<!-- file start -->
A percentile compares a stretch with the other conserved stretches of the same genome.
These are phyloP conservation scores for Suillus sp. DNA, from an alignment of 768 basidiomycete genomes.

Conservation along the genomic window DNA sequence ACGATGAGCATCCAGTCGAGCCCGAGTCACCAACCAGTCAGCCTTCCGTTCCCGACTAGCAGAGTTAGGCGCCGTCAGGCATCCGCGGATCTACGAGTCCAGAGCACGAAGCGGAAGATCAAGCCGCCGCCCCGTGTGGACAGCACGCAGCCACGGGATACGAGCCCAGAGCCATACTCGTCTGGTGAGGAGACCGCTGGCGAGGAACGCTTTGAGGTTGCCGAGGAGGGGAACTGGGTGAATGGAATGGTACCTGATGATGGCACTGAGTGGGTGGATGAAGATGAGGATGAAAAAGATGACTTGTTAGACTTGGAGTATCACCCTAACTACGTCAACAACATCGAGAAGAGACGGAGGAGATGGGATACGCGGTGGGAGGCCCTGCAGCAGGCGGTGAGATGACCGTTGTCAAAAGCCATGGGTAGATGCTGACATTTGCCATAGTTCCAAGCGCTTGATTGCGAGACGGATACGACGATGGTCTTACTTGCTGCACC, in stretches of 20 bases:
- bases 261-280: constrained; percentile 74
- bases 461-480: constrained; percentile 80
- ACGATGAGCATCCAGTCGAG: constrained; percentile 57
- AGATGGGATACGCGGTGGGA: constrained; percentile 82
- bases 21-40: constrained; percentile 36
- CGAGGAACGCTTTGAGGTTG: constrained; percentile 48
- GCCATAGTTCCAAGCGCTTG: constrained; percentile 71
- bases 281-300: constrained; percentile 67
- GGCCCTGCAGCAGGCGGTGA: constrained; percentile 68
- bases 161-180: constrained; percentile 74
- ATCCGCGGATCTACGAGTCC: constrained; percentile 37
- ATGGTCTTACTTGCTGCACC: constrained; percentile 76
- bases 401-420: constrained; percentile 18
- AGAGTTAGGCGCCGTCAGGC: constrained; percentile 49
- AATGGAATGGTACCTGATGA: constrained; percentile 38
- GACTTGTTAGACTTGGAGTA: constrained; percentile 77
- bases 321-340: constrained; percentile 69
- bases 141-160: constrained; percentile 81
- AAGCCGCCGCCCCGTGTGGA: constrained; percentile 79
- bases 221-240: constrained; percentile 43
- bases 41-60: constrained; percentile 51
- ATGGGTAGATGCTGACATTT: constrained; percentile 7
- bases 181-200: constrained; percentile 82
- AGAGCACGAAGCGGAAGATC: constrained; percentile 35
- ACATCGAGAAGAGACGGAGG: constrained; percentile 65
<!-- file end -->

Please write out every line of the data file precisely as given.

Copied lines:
A percentile compares a stretch with the other conserved stretches of the same genome.
These are phyloP conservation scores for Suillus sp. DNA, from an alignment of 768 basidiomycete genomes.

Conservation along the genomic window DNA sequence ACGATGAGCATCCAGTCGAGCCCGAGTCACCAACCAGTCAGCCTTCCGTTCCCGACTAGCAGAGTTAGGCGCCGTCAGGCATCCGCGGATCTACGAGTCCAGAGCACGAAGCGGAAGATCAAGCCGCCGCCCCGTGTGGACAGCACGCAGCCACGGGATACGAGCCCAGAGCCATACTCGTCTGGTGAGGAGACCGCTGGCGAGGAACGCTTTGAGGTTGCCGAGGAGGGGAACTGGGTGAATGGAATGGTACCTGATGATGGCACTGAGTGGGTGGATGAAGATGAGGATGAAAAAGATGACTTGTTAGACTTGGAGTATCACCCTAACTACGTCAACAACATCGAGAAGAGACGGAGGAGATGGGATACGCGGTGGGAGGCCCTGCAGCAGGCGGTGAGATGACCGTTGTCAAAAGCCATGGGTAGATGCTGACATTTGCCATAGTTCCAAGCGCTTGATTGCGAGACGGATACGACGATGGTCTTACTTGCTGCACC, in stretches of 20 bases:
- bases 261-280: constrained; percentile 74
- bases 461-480: constrained; percentile 80
- ACGATGAGCATCCAGTCGAG: constrained; percentile 57
- AGATGGGATACGCGGTGGGA: constrained; percentile 82
- bases 21-40: constrained; percentile 36
- CGAGGAACGCTTTGAGGTTG: constrained; percentile 48
- GCCATAGTTCCAAGCGCTTG: constrained; percentile 71
- bases 281-300: constrained; percentile 67
- GGCCCTGCAGCAGGCGGTGA: constrained; percentile 68
- bases 161-180: constrained; percentile 74
- ATCCGCGGATCTACGAGTCC: constrained; percentile 37
- ATGGTCTTACTTGCTGCACC: constrained; percentile 76
- bases 401-420: constrained; percentile 18
- AGAGTTAGGCGCCGTCAGGC: constrained; percentile 49
- AATGGAATGGTACCTGATGA: constrained; percentile 38
- GACTTGTTAGACTTGGAGTA: constrained; percentile 77
- bases 321-340: constrained; percentile 69
- bases 141-160: constrained; percentile 81
- AAGCCGCCGCCCCGTGTGGA: constrained; percentile 79
- bases 221-240: constrained; percentile 43
- bases 41-60: constrained; percentile 51
- ATGGGTAGATGCTGACATTT: constrained; percentile 7
- bases 181-200: constrained; percentile 82
- AGAGCACGAAGCGGAAGATC: constrained; percentile 35
- ACATCGAGAAGAGACGGAGG: constrained; percentile 65